CROM offers comprehensive consultations for traumatic brain injuries as well as neurological disorders including Botox injections for cervical dystonia, upper extremity spacticity, and chronic migraine, and Electrodiagnostic Medicine (EMG/NVC).
What Defines a Mild Traumatic Brain Injury?
- Any period of loss of consciousness
- Any loss of memory for events immediately before or after the accident
- Any alteration in mental state at the time of the accident (e.g. feeling dazed, disoriented or confused)
- Focal neurological deficit(s) that may or may not be transient
- The severity of the injury does not exceed the following:
- Post traumatic amnesia (PTA) less than 24 hours
- After 30 minutes, an initial Glasgow Coma Scale (GCS) of 13-15
- Loss of consciousness of 30 minutes or less
Determining Grades of Concussion
- Grade 1: Signs and Symptoms of Concussion that last < 15 Minutes
- Grade 2: Signs and Symptoms of Concussion that last > 15 Minutes
- Grade 3: Any loss of consciousness
Signs & Symptoms of Concussion
- Loss of consciousness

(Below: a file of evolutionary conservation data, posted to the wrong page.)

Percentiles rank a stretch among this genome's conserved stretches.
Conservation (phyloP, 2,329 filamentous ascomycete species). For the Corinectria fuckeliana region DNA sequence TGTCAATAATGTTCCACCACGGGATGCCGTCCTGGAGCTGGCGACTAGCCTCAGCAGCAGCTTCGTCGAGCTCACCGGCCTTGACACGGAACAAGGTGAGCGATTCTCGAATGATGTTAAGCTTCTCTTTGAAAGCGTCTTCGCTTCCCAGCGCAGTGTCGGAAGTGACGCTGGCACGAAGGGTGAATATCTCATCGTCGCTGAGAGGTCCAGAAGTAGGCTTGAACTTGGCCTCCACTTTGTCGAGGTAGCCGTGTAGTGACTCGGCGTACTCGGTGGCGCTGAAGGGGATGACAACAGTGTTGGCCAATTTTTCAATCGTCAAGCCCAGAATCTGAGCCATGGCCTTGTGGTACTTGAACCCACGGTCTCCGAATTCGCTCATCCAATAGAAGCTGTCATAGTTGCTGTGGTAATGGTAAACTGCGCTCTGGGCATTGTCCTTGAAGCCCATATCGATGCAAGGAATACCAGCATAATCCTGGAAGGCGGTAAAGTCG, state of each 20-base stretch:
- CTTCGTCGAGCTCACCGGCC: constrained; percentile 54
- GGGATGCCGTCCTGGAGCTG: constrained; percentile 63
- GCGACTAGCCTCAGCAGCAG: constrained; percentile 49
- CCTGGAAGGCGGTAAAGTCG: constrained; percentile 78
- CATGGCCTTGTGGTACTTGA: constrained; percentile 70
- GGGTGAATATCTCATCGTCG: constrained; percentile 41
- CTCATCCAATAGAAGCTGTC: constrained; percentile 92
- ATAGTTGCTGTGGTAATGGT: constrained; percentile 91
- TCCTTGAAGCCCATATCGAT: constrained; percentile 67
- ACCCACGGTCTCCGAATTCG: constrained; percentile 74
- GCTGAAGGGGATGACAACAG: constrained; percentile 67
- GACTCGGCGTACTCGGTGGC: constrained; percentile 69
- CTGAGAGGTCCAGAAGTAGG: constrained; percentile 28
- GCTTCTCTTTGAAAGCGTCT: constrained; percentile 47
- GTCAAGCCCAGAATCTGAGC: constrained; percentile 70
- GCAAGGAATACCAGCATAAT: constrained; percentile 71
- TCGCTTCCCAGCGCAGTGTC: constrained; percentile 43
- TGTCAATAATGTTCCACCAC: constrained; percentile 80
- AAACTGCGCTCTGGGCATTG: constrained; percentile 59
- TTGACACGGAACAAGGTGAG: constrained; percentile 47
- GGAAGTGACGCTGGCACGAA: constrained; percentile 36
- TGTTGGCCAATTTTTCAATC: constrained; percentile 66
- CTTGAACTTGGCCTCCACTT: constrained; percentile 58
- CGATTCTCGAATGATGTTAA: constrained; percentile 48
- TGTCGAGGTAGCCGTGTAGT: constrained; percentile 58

- Vacant stare
- Delayed responses
- Incoherent speech
- Memory Problems
DSM-IV Definition of Post-Concussive Syndrome:
- Sleep disorder
- Irritability / Aggression
- Vertigo / Dizziness
- Depression / Lability
- Personality changes
Outcome for Mild TBI Patients
A majority of mild TBI patients make a full recovery within three months of the injury. (Binder, Rohling, and Larrabee 1997; Rutherford, et.al., 1979; McLean, et.al., 1983)
However, the size of the minority who become chronically symptomatic varies from 7-8% (Binder, 1997) to 10-20% (Alexander, 1995) to an even higher estimate of approximately one third (Rimel, et al, 1981).
General agreement exists in the literature that a minority of mild TBI patients experience persistent symptoms.